3 Secret Service officers placed on leave

Lawmaker says subpoenas likely in gate-crashing

Mark Sullivan, Secret Service director, testified before the House Homeland Security Committee about the security breach. Mark Sullivan, Secret Service director, testified before the House Homeland Security Committee about the security breach. (Alex Ogle/AFP/Getty Images)
By Eileen Sullivan
Associated Press / December 4, 2009

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WASHINGTON - The head of the Secret Service asserted yesterday that the security breach at last week’s White House state dinner was an aberration, but has put three uniformed officers on leave.

The chairman of the House Homeland Security Committee, Representative Bennie G. Thompson, said the country is “fortunate that this diplomatic celebration did not become a night of horror.’’

President Obama, however, said that even though “the system didn’t work the way it was supposed to’’ last week, he “could not have more confidence in the Secret Service.’’

Appearing before Thompson’s panel for questioning, Mark Sullivan acknowledged that his officers made mistakes and that the Secret Service must have a “100 percent’’ performance record.

Thompson also said Congress needs to talk not only to Tareq and Michaele Salahi, the couple who got in without invitations, but also to Desiree Rogers, White House social secretary. All three have declined to appear.

The Salahis believe “there is nothing further that they can do to assist Congress in its inquiry regarding White House protocol and certain security procedures,’’ a statement from their publicist said. “They therefore respectfully decline to testify.’’

Thompson said he is likely to authorize a subpoena for the Salahis to testify, and said they could be cited for contempt of Congress if they refuse to comply. The Salahis have been trying to land a part on a Bravo reality show, “The Real Housewives of DC,’’ and were filmed by the TV show around town as they prepared for the White House dinner.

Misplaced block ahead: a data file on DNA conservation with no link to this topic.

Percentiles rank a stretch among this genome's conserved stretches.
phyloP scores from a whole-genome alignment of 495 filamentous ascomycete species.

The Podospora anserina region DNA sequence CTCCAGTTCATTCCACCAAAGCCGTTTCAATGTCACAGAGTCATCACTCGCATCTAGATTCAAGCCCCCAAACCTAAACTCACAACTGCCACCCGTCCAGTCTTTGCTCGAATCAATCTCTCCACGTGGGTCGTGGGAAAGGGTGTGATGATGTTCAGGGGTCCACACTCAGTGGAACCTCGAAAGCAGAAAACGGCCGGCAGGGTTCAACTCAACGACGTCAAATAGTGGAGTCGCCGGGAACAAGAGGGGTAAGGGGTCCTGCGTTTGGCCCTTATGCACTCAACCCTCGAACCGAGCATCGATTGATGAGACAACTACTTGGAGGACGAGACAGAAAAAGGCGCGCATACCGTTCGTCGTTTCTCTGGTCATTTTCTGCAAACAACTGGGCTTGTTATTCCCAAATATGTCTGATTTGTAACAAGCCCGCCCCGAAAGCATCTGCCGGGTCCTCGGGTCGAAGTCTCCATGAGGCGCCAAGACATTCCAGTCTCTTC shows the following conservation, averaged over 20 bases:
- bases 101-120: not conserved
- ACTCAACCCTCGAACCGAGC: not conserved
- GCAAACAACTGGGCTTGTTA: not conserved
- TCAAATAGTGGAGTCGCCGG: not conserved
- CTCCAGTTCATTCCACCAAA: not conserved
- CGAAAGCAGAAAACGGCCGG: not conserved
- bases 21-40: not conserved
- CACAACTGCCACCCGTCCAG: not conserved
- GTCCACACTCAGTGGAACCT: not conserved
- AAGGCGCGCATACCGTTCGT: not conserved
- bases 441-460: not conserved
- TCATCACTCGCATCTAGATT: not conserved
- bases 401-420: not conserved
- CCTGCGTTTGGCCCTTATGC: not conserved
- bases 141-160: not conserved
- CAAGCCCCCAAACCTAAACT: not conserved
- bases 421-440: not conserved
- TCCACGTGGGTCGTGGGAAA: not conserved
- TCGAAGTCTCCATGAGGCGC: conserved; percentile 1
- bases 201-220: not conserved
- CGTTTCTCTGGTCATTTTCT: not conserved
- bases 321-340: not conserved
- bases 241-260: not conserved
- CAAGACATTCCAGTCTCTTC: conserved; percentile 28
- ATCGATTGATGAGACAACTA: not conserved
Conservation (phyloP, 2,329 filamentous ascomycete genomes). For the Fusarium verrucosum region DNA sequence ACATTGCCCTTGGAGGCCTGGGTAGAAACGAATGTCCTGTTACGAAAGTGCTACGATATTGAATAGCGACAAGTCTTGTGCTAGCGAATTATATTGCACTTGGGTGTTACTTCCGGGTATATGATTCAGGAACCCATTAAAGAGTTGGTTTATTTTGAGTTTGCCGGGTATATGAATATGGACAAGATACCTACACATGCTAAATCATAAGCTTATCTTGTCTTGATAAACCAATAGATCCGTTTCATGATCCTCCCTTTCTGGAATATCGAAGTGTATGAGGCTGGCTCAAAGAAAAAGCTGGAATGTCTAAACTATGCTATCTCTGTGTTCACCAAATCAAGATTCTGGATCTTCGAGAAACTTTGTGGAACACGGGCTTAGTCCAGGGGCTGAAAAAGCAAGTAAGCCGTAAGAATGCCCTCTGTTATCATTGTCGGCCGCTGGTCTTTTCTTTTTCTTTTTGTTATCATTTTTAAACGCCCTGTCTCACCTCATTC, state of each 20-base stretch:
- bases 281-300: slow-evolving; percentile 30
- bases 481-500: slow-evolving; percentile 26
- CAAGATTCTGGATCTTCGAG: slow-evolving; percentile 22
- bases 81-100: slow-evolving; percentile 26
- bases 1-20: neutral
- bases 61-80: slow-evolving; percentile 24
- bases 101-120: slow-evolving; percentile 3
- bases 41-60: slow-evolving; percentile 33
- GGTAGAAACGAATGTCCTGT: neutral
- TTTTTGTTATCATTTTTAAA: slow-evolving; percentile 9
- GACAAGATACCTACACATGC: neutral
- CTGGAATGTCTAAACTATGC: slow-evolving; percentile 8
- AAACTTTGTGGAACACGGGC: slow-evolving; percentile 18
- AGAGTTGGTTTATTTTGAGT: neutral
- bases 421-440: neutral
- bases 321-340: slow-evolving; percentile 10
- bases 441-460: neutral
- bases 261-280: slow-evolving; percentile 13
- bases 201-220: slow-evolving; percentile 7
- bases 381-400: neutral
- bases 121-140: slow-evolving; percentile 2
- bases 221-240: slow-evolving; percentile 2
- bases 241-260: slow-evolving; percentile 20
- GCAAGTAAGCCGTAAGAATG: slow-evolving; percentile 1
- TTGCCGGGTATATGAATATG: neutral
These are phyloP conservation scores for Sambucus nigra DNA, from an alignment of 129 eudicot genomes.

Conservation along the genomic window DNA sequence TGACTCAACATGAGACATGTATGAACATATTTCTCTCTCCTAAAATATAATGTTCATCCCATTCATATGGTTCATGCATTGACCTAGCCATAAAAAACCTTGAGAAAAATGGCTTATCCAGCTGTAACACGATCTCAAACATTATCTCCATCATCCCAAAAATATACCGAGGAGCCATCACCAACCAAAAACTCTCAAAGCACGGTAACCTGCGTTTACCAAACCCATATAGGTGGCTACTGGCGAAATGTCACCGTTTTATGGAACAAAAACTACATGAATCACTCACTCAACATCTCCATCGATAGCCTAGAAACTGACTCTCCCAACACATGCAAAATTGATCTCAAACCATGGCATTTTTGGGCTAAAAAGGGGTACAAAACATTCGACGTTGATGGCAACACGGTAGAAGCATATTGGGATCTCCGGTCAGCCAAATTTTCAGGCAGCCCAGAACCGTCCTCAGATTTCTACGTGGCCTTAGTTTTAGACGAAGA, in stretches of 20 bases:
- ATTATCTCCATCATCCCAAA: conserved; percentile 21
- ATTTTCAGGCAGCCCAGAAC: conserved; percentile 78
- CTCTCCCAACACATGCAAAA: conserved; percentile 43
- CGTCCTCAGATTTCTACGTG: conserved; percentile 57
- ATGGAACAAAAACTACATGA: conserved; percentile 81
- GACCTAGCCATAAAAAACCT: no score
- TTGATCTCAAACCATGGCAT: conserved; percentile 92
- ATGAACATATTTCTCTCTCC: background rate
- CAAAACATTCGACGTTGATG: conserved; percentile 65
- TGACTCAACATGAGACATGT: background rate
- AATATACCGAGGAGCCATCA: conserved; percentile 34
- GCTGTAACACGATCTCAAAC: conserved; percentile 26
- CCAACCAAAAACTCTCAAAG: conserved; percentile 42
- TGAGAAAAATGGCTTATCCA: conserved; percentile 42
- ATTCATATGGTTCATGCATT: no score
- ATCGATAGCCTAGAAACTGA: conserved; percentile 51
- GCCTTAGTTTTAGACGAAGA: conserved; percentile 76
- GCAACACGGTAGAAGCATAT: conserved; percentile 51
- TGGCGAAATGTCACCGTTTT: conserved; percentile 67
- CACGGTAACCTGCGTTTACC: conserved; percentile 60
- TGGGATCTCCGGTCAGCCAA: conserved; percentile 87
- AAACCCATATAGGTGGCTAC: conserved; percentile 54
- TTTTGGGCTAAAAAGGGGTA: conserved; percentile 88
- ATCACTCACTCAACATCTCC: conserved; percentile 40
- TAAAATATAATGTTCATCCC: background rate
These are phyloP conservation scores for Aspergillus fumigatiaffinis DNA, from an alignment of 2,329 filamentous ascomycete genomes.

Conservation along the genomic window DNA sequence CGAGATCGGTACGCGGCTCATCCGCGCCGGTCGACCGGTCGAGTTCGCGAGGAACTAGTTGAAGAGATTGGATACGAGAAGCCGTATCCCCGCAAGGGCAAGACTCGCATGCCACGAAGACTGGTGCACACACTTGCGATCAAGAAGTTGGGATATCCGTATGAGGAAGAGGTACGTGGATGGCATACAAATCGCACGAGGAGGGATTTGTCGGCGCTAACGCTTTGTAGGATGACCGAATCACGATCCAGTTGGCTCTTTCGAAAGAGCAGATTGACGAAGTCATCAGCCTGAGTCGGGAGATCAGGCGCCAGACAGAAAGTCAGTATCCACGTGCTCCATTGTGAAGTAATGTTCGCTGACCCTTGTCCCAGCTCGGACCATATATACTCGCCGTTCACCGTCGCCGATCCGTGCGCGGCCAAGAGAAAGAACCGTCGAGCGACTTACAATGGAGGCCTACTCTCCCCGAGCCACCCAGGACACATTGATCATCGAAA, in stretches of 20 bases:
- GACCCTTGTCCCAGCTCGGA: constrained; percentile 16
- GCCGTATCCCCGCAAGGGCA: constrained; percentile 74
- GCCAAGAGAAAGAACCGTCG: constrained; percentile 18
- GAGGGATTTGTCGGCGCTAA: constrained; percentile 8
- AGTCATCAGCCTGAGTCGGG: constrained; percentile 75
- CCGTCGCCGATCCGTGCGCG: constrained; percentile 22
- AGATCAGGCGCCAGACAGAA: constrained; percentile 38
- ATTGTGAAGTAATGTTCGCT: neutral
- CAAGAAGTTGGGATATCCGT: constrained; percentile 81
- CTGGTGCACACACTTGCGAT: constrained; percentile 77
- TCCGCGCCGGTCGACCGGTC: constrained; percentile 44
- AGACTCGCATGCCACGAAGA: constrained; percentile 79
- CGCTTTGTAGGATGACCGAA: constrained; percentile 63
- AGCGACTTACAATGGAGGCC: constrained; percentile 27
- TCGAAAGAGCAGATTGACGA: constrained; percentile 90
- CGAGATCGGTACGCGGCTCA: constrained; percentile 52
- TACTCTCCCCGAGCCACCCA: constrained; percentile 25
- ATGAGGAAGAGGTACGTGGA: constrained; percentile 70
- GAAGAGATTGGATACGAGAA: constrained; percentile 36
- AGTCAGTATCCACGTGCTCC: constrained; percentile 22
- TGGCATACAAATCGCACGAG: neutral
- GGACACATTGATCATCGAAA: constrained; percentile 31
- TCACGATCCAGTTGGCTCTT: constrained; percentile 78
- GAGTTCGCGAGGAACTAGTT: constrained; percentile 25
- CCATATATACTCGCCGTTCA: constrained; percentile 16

As for Rogers, Representative Peter King, the panel’s ranking Republican, accused the White House of “stonewalling’’ in not permitting her to testify. The New York congressman said he thinks the White House is either afraid of something or doesn’t want to take any heat for last week’s incident.

A senior White House aide, Valerie Jarrett, defended Rogers’s refusal to appear, saying executive staff members have been allowed to testify to Congress only in rare circumstances. Jarrett said on ABC’s “Good Morning America’’ that there was no need for Rogers to attend the hearing and answer questions because “we think we’ve really answered the questions fully.’’

The White House has changed its policy, requiring that someone from the social secretary’s office to be at checkpoints to help the Secret Service if questions arise.

Asked what went wrong, Sullivan acknowledged that “proper procedures were not followed.’’ “Pure and simple, this was human error,’’ he added.

The Secret Service chief said the investigation so far has found three people from the agency’s uniformed officer division responsible for the security breach, and all three have been put on administrative leave.